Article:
A parents’ guide to Christmas spirit (and toy-hungry children)
Are you a parent to little ones? Here's Kate O'Dowd on how to balance your festive fantasies of calm relaxation with the plethora of battery-operated plastic (which will no doubt invade your home soon).
I don’t need to spell out what Christmas means to the average child. It’s not the warmth of a festively decorated home, filled with happy family and comfort food; nor the celebration of having traversed another long, harsh year; and it’s certainly not the birth of Christ.
It’s the acquisition of more miniature, plastic, battery-powered things to add to a collection so rapidly-growing that you end each day wishing a sinkhole would swallow the lower floor of the house. And what about you, the foster parent to this child of materialism?
Well, a certain mania takes hold of you, too; namely glittering over the hunk of stewing beef you’ve been calling family life, to ensure the only world-view-forming moments that make it into the long-term memory banks of your precious creations are those carefully curated during the latter part of December. Otherwise, they could grow up to be serial killers.
Of course, the easy thing, for you, would be submission. Buy the rubbish they’ve set their merchandise-grubbing little hearts on. Let your seven-year-old eat a selection box for Christmas dinner, in front of a massive telly, wearing an Angry Birds onesie, surrounded by every item on the Christmas toy hotlist. Sure, they’ll love you today (you’ll know by the lack of whining), but you’ve just fed the beast and next year it could be addicted to crack. Oh no, Christmas is a time for enrichment – or at least photographic evidence to this effect.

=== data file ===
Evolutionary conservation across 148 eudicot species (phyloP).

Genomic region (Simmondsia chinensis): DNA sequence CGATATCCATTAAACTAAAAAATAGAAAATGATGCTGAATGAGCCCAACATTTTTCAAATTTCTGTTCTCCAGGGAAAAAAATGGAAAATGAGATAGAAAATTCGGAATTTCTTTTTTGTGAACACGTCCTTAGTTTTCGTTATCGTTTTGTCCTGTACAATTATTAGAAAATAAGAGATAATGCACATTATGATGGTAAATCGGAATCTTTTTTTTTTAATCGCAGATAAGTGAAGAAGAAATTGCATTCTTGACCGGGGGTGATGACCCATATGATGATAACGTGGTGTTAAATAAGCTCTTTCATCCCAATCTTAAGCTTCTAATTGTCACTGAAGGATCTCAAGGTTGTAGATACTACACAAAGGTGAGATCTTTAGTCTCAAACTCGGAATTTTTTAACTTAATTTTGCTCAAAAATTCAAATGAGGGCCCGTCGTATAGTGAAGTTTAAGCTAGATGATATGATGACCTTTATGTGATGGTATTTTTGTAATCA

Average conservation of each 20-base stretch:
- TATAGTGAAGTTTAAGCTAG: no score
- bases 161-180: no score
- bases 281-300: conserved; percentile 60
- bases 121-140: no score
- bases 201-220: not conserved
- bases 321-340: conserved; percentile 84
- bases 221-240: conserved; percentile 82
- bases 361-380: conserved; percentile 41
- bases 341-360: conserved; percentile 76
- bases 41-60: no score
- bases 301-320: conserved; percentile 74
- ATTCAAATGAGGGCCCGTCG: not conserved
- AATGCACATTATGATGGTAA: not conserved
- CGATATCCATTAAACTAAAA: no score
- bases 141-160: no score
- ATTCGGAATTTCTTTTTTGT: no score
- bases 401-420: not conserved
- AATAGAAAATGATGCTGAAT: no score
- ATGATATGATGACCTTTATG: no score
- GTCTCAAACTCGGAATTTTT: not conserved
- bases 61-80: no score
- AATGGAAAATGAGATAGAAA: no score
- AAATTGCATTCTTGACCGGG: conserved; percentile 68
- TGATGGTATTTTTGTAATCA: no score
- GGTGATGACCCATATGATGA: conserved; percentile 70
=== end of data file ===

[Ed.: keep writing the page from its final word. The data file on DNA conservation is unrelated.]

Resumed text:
Obviously, you’ll want to transform your home into Instagram’s chicest winter wonderland, complete with the Design Love Fest floral Christmas tree (if you didn’t see this all over Pinterest over the last few years, then you’re not on Pinterest enough, or maybe that’s just the right amount; I’ve lost touch) and serve up an organic, paleo, vegan, cooked goose for the dinner banquet. Your efforts will be just about noticed.
But the present struggle will be all too real. Unless your child is a baby, in which case, it’s jackpot time; they get wooden toys from Designist and picture books like Marion Deuchars’ Bob the Artist. If they’re verbal, but “dolly” is about as articulate as it gets, you need to interpret that as a custom-made cloth doll from Etsy; not the demonic Baby Wow Doll whose open mouth resembles far too closely that of an inflatable sex mannequin.
It’s when they’re old enough to tell you exactly what they’re after, that you’ll need to employ your parental genius. “Yes, Santa’s coming and knows you’re a good boy. Of course he’ll bring you the exact Paw Patrol Lights & Sound Air Patroller you asked for in your letter.” But let’s say Santa delivers his crass offerings the eve before, leaving your selection of Swedish genius puzzles to dazzle for the main event.
Finally, garnish your perfect Christmas with a sprig of no batteries for the flashing noisemakers and I think you’ll find it looks like an idyllic childhood. At least until St Stephen’s Day.
Photography by Victoria Emerson. This article was originally published in December, 2019.